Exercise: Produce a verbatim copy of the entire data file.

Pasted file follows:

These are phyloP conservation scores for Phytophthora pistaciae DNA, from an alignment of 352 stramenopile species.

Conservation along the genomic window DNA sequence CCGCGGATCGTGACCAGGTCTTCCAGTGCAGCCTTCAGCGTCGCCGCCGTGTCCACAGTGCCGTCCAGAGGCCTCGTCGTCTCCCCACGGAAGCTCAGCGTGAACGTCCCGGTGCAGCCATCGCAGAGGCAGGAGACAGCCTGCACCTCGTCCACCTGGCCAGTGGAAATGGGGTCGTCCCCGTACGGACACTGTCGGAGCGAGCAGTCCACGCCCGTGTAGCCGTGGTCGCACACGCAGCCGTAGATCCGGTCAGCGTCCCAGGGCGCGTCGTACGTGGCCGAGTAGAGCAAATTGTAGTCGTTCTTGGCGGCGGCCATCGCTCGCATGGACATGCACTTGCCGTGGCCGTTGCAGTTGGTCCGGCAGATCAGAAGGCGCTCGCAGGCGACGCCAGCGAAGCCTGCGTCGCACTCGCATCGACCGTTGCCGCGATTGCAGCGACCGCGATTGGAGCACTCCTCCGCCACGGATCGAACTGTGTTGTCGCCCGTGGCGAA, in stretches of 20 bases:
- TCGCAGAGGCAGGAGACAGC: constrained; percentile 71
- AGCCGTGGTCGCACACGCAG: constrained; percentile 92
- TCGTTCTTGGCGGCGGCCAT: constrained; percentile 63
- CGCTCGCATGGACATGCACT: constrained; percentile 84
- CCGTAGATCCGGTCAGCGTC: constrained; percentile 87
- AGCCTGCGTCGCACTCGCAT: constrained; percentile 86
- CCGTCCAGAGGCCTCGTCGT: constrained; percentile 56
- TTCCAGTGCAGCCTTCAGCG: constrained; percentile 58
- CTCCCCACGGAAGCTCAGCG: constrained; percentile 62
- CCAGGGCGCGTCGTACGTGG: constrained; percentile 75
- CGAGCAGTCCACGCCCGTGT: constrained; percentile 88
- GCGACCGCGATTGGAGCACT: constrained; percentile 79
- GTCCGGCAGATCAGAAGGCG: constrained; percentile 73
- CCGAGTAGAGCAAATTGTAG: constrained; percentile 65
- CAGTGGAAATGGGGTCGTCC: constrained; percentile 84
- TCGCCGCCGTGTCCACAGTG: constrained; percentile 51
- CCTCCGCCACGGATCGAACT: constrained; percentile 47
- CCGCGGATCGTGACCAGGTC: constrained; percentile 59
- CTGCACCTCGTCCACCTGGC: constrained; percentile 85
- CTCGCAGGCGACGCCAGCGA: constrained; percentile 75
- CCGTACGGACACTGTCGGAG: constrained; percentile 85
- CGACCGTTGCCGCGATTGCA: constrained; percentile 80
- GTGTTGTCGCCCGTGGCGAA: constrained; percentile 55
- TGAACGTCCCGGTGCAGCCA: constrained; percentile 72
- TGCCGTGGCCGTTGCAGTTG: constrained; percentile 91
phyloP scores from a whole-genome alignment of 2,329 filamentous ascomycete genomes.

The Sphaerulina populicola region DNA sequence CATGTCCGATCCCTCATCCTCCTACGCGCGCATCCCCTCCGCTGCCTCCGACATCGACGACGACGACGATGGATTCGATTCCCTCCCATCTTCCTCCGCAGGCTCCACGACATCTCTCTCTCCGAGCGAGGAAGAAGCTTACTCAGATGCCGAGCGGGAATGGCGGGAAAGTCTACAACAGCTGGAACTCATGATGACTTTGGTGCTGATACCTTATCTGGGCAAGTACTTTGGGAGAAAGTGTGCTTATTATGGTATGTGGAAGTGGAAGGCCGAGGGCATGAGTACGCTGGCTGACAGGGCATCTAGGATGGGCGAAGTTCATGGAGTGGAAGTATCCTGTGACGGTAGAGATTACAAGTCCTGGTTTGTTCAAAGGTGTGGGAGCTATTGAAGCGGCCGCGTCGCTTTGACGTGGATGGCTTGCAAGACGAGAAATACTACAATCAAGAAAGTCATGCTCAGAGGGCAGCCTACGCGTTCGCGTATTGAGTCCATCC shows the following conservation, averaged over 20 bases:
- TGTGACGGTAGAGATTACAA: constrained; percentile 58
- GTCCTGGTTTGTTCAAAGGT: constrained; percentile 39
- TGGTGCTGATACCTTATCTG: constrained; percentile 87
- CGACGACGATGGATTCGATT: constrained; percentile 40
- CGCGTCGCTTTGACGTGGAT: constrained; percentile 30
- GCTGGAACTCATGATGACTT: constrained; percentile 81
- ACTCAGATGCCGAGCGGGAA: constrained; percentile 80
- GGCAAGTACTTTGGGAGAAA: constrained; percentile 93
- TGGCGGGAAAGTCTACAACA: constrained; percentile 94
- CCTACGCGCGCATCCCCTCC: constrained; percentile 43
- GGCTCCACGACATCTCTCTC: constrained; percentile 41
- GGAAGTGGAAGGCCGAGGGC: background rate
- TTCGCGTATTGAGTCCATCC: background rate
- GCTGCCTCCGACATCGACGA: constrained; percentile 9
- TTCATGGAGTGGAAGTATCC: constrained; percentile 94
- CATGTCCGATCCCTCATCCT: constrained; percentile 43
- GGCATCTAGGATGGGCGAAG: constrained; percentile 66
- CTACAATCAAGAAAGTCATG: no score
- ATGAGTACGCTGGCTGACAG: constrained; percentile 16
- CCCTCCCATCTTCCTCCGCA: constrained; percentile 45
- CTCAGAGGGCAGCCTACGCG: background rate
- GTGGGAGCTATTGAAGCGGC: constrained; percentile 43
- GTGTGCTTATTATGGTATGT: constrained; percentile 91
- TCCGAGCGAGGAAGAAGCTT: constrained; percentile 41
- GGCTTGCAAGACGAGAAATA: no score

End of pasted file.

These are phyloP conservation scores for Phytophthora pistaciae DNA, from an alignment of 352 stramenopile species.

Conservation along the genomic window DNA sequence CCGCGGATCGTGACCAGGTCTTCCAGTGCAGCCTTCAGCGTCGCCGCCGTGTCCACAGTGCCGTCCAGAGGCCTCGTCGTCTCCCCACGGAAGCTCAGCGTGAACGTCCCGGTGCAGCCATCGCAGAGGCAGGAGACAGCCTGCACCTCGTCCACCTGGCCAGTGGAAATGGGGTCGTCCCCGTACGGACACTGTCGGAGCGAGCAGTCCACGCCCGTGTAGCCGTGGTCGCACACGCAGCCGTAGATCCGGTCAGCGTCCCAGGGCGCGTCGTACGTGGCCGAGTAGAGCAAATTGTAGTCGTTCTTGGCGGCGGCCATCGCTCGCATGGACATGCACTTGCCGTGGCCGTTGCAGTTGGTCCGGCAGATCAGAAGGCGCTCGCAGGCGACGCCAGCGAAGCCTGCGTCGCACTCGCATCGACCGTTGCCGCGATTGCAGCGACCGCGATTGGAGCACTCCTCCGCCACGGATCGAACTGTGTTGTCGCCCGTGGCGAA, in stretches of 20 bases:
- TCGCAGAGGCAGGAGACAGC: constrained; percentile 71
- AGCCGTGGTCGCACACGCAG: constrained; percentile 92
- TCGTTCTTGGCGGCGGCCAT: constrained; percentile 63
- CGCTCGCATGGACATGCACT: constrained; percentile 84
- CCGTAGATCCGGTCAGCGTC: constrained; percentile 87
- AGCCTGCGTCGCACTCGCAT: constrained; percentile 86
- CCGTCCAGAGGCCTCGTCGT: constrained; percentile 56
- TTCCAGTGCAGCCTTCAGCG: constrained; percentile 58
- CTCCCCACGGAAGCTCAGCG: constrained; percentile 62
- CCAGGGCGCGTCGTACGTGG: constrained; percentile 75
- CGAGCAGTCCACGCCCGTGT: constrained; percentile 88
- GCGACCGCGATTGGAGCACT: constrained; percentile 79
- GTCCGGCAGATCAGAAGGCG: constrained; percentile 73
- CCGAGTAGAGCAAATTGTAG: constrained; percentile 65
- CAGTGGAAATGGGGTCGTCC: constrained; percentile 84
- TCGCCGCCGTGTCCACAGTG: constrained; percentile 51
- CCTCCGCCACGGATCGAACT: constrained; percentile 47
- CCGCGGATCGTGACCAGGTC: constrained; percentile 59
- CTGCACCTCGTCCACCTGGC: constrained; percentile 85
- CTCGCAGGCGACGCCAGCGA: constrained; percentile 75
- CCGTACGGACACTGTCGGAG: constrained; percentile 85
- CGACCGTTGCCGCGATTGCA: constrained; percentile 80
- GTGTTGTCGCCCGTGGCGAA: constrained; percentile 55
- TGAACGTCCCGGTGCAGCCA: constrained; percentile 72
- TGCCGTGGCCGTTGCAGTTG: constrained; percentile 91
phyloP scores from a whole-genome alignment of 2,329 filamentous ascomycete genomes.

The Sphaerulina populicola region DNA sequence CATGTCCGATCCCTCATCCTCCTACGCGCGCATCCCCTCCGCTGCCTCCGACATCGACGACGACGACGATGGATTCGATTCCCTCCCATCTTCCTCCGCAGGCTCCACGACATCTCTCTCTCCGAGCGAGGAAGAAGCTTACTCAGATGCCGAGCGGGAATGGCGGGAAAGTCTACAACAGCTGGAACTCATGATGACTTTGGTGCTGATACCTTATCTGGGCAAGTACTTTGGGAGAAAGTGTGCTTATTATGGTATGTGGAAGTGGAAGGCCGAGGGCATGAGTACGCTGGCTGACAGGGCATCTAGGATGGGCGAAGTTCATGGAGTGGAAGTATCCTGTGACGGTAGAGATTACAAGTCCTGGTTTGTTCAAAGGTGTGGGAGCTATTGAAGCGGCCGCGTCGCTTTGACGTGGATGGCTTGCAAGACGAGAAATACTACAATCAAGAAAGTCATGCTCAGAGGGCAGCCTACGCGTTCGCGTATTGAGTCCATCC shows the following conservation, averaged over 20 bases:
- TGTGACGGTAGAGATTACAA: constrained; percentile 58
- GTCCTGGTTTGTTCAAAGGT: constrained; percentile 39
- TGGTGCTGATACCTTATCTG: constrained; percentile 87
- CGACGACGATGGATTCGATT: constrained; percentile 40
- CGCGTCGCTTTGACGTGGAT: constrained; percentile 30
- GCTGGAACTCATGATGACTT: constrained; percentile 81
- ACTCAGATGCCGAGCGGGAA: constrained; percentile 80
- GGCAAGTACTTTGGGAGAAA: constrained; percentile 93
- TGGCGGGAAAGTCTACAACA: constrained; percentile 94
- CCTACGCGCGCATCCCCTCC: constrained; percentile 43
- GGCTCCACGACATCTCTCTC: constrained; percentile 41
- GGAAGTGGAAGGCCGAGGGC: background rate
- TTCGCGTATTGAGTCCATCC: background rate
- GCTGCCTCCGACATCGACGA: constrained; percentile 9
- TTCATGGAGTGGAAGTATCC: constrained; percentile 94
- CATGTCCGATCCCTCATCCT: constrained; percentile 43
- GGCATCTAGGATGGGCGAAG: constrained; percentile 66
- CTACAATCAAGAAAGTCATG: no score
- ATGAGTACGCTGGCTGACAG: constrained; percentile 16
- CCCTCCCATCTTCCTCCGCA: constrained; percentile 45
- CTCAGAGGGCAGCCTACGCG: background rate
- GTGGGAGCTATTGAAGCGGC: constrained; percentile 43
- GTGTGCTTATTATGGTATGT: constrained; percentile 91
- TCCGAGCGAGGAAGAAGCTT: constrained; percentile 41
- GGCTTGCAAGACGAGAAATA: no score